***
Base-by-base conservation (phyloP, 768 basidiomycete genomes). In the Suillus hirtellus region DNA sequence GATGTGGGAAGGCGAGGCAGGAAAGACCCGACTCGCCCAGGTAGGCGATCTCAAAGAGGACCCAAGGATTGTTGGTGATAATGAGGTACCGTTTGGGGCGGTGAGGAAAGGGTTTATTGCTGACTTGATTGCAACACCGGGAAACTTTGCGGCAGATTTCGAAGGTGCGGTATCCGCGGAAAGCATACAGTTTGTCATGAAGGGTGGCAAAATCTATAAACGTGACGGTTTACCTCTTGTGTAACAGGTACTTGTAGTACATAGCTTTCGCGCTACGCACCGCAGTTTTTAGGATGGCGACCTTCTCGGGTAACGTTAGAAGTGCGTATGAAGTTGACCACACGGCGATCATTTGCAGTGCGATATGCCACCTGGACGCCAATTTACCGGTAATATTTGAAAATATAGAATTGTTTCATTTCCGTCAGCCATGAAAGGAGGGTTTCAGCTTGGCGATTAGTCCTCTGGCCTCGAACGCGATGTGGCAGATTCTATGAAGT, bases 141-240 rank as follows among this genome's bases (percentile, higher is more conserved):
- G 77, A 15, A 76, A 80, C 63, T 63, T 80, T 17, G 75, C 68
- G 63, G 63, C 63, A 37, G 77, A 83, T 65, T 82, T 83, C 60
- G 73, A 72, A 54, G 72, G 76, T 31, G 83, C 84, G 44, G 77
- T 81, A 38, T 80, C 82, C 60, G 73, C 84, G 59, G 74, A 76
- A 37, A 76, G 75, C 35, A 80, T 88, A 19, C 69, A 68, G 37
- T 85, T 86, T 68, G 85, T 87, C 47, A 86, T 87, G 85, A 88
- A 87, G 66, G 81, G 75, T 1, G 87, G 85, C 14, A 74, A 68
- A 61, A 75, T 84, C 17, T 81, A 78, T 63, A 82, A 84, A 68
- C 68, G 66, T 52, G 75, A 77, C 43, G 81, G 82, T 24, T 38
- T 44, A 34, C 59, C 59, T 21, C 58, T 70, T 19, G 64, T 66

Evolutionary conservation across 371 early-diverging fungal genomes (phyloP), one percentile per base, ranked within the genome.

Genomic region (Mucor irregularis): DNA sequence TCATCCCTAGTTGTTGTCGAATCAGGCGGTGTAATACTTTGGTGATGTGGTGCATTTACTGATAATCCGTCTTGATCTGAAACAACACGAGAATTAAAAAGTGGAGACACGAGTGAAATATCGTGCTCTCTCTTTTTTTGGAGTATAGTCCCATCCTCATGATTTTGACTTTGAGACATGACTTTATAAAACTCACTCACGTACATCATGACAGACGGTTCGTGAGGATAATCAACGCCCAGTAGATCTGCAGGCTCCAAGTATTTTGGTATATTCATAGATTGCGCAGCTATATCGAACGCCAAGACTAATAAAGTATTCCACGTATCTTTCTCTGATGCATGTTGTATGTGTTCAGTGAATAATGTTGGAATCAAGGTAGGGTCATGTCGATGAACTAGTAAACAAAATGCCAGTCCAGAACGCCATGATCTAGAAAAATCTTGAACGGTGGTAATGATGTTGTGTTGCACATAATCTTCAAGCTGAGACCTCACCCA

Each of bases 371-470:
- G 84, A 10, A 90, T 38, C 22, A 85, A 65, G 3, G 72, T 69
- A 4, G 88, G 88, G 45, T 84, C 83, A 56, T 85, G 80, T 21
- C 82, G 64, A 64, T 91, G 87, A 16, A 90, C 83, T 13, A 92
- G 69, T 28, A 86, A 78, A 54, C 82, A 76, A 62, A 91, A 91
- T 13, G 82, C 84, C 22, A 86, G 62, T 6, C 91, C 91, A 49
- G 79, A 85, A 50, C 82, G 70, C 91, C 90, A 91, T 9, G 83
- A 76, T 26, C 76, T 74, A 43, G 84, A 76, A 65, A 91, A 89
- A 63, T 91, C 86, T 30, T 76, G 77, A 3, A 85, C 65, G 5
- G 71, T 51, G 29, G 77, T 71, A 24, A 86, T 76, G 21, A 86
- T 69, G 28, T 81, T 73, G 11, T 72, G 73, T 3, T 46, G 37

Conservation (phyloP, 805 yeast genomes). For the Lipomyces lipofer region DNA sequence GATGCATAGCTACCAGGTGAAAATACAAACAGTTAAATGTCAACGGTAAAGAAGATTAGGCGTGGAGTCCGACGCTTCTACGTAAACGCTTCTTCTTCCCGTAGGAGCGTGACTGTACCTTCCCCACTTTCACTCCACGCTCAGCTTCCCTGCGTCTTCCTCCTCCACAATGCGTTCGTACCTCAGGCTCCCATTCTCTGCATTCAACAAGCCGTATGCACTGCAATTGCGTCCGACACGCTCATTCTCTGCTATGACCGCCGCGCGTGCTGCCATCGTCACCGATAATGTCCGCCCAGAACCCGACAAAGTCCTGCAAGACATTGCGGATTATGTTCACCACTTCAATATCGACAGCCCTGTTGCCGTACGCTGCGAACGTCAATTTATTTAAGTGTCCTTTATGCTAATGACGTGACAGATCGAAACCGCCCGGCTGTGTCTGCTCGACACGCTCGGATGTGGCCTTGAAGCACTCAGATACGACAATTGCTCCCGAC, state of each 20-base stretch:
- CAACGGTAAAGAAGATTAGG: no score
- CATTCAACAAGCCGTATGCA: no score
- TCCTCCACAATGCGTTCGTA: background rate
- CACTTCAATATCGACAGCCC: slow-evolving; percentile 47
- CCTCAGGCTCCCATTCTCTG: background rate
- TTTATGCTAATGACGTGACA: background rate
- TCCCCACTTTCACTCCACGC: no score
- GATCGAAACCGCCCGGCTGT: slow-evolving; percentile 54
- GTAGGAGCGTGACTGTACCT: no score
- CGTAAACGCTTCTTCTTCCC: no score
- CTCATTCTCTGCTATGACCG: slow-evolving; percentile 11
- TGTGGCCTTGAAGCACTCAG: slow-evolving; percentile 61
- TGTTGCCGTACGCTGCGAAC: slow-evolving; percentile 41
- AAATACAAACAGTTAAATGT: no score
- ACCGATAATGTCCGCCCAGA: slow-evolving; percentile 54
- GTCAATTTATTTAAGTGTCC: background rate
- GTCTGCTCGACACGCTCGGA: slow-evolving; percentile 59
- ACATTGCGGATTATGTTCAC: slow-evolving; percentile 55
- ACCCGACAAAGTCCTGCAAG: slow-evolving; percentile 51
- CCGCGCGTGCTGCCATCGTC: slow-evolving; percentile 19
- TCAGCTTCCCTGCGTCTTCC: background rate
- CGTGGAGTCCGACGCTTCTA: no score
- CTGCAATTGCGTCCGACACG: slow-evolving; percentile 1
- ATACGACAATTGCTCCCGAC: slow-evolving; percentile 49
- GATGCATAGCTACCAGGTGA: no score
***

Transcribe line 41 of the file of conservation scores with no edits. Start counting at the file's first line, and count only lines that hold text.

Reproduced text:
- GTCAATTTATTTAAGTGTCC: background rate